And in 1965 Thomas Organ, which had it’s history steeped in Magnatone amplifiers, purchased the rights to become the sole importer of Vox Continental organs to the United States and went on to build their own variations of Vox organs.

The Thomas Organ Company also built the solid-state Vox Super Beatle amplifiers and variations of these amps due to the fact that Vox U.K. could not keep up with the the USA demand.

The individual who inked the deal with Tom Jennings and his partner Dick Denny was none other than Joe Benaron.

In early 2013 it was announced that the Magnatone brand would be revived. Ted Kornblum, with Loud Technologies (formerly St. Louis Music) has led the resurrection. Some of the new models will be very similar to those of 50 years ago. Input on design was contributed by the likes of Billy Gibbons and Neil Young’s guitar tech, Larry Cragg. Six new models were exhibited at the 2013 NAMM in Anaheim, California.



Elizabeth J. Neal said...

This amp has the true vibrato sound Lonnie Mack used on his original recordings. El Müzik Seti

marcus ohara said...

It absolutely does Elizabeth. I have done a little more research. The Estey Magnavox amps are sleeper amps. Folks are looking for old Fenders. But these are great amps. The tubes are a little weird but NOS tubes for them can be found.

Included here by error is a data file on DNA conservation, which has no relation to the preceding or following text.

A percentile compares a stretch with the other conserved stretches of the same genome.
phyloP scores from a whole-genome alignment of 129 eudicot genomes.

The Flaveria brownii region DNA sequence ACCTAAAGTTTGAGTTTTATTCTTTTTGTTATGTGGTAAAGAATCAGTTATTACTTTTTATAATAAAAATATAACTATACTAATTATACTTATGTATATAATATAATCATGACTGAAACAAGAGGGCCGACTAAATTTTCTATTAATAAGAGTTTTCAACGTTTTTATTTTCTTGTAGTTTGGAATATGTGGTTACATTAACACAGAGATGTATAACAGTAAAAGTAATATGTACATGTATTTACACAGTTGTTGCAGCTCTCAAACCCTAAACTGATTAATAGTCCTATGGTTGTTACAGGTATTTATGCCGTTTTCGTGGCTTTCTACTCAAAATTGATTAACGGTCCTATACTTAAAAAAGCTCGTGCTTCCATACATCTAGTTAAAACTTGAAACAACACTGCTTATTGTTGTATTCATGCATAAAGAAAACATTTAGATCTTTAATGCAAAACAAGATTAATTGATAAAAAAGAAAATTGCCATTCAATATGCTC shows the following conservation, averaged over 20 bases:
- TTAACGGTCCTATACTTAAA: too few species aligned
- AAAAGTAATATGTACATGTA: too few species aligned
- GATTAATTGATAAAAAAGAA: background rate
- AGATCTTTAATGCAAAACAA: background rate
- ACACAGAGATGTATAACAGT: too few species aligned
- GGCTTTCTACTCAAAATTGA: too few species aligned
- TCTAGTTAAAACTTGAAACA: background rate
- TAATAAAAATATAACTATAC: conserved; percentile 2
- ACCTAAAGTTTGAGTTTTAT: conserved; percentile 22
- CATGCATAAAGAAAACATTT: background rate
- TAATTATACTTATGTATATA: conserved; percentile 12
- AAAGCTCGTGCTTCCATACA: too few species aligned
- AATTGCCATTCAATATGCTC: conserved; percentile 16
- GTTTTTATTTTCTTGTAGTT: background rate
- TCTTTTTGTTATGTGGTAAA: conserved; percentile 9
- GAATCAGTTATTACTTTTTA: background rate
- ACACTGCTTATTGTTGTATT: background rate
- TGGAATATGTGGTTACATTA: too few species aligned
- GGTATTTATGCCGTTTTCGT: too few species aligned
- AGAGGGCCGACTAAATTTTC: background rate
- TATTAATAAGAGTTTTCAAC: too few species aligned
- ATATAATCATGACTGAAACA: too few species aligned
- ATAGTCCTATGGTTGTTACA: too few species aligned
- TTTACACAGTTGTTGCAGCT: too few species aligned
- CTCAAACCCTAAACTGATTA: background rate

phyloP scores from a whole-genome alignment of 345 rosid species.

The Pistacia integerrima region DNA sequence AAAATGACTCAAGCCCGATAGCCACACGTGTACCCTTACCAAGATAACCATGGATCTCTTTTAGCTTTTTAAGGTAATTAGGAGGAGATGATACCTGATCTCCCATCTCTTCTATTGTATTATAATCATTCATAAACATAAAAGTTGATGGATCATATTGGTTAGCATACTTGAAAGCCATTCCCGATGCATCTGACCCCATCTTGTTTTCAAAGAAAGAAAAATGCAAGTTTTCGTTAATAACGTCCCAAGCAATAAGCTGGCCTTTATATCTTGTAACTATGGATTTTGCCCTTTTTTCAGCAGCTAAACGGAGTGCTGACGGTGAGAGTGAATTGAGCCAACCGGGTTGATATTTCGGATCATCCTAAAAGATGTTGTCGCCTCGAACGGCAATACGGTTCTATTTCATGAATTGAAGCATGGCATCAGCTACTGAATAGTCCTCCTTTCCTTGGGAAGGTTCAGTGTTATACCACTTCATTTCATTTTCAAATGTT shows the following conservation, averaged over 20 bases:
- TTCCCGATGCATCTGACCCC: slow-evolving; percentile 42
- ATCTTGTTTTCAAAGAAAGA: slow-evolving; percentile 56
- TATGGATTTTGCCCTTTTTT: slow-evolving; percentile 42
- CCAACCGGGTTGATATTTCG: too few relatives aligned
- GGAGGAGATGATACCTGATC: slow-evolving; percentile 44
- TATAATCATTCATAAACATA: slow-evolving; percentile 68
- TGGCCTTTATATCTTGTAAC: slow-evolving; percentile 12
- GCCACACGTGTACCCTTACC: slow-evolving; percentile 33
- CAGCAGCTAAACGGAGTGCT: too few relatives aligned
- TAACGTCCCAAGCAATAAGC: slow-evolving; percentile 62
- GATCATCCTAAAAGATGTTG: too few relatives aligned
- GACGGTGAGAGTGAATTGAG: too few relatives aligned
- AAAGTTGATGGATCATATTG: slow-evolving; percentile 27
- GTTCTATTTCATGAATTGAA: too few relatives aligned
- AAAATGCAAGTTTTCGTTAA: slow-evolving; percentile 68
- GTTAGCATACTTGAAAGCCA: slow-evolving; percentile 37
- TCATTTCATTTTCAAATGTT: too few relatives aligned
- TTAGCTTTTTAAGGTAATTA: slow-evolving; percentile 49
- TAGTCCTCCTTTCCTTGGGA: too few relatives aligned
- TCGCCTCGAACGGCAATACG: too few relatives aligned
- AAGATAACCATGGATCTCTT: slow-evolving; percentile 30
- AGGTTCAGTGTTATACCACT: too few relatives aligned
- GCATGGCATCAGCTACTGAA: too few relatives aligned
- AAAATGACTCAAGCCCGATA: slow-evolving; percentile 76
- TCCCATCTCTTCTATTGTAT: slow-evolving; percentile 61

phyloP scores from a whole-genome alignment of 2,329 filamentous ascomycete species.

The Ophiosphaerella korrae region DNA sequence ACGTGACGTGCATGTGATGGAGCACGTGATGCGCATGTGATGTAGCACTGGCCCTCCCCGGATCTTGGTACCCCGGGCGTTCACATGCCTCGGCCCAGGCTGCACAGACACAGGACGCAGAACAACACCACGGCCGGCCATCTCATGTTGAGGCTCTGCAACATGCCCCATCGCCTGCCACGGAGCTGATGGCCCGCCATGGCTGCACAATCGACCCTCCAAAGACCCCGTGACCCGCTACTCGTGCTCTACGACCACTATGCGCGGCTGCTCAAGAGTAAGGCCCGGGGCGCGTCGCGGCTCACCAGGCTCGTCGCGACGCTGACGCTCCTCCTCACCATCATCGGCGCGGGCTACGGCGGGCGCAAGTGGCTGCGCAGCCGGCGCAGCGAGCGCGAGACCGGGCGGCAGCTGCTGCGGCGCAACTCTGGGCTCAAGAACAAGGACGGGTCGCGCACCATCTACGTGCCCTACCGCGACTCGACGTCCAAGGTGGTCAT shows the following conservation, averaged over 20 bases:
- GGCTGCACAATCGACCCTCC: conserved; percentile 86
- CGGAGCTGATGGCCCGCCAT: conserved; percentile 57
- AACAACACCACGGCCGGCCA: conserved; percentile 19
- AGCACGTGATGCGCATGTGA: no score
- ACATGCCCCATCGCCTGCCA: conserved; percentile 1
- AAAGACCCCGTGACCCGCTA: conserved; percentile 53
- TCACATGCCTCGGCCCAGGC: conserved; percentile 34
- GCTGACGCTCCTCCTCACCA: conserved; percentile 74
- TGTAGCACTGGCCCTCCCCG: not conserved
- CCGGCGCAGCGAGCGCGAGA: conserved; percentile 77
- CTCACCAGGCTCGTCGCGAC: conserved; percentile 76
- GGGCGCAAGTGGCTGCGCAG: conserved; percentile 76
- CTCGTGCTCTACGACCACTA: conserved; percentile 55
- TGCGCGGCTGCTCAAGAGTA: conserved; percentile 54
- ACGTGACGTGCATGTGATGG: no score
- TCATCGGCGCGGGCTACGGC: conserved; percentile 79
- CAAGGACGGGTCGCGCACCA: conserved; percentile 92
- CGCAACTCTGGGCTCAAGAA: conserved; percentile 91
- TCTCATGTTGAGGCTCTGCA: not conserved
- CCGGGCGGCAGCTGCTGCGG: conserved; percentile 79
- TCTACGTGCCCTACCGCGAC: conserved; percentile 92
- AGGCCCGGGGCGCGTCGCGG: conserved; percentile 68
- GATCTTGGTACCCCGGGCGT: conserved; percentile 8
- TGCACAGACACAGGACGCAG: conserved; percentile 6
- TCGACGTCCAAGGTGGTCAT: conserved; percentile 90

Thank you for stopping by.
Marc O'Hara

Sal said...

Hi Elizabeth and Marcus,
My grandfather purchased a Magnatone custom 260 sometime between 1957-1958 from the Inglewood location. It is in very good all original condition, however, needs a few tubes replaced, is missing the gold V on the front grill, and a few knobs. I am interested in selling but first need to do more research, then will repost here again.

Thank you for creating the Unique Guitar Blog,

Pat said...

Hey Sal, I'm interested in your Magnatone 260. Please contact me.

Blogger said...

Quantum Binary Signals

Get professional trading signals sent to your mobile phone every day.

Follow our trades today and make up to 270% per day.

Blogger said...

eToro is the most recommended forex trading platform for newbie and advanced traders.

Anonymous said...

What's the source of all this information? It seems I've read these exact words elsewhere...


Thanks for this helpful information I agree with all points you have given to tube amplifier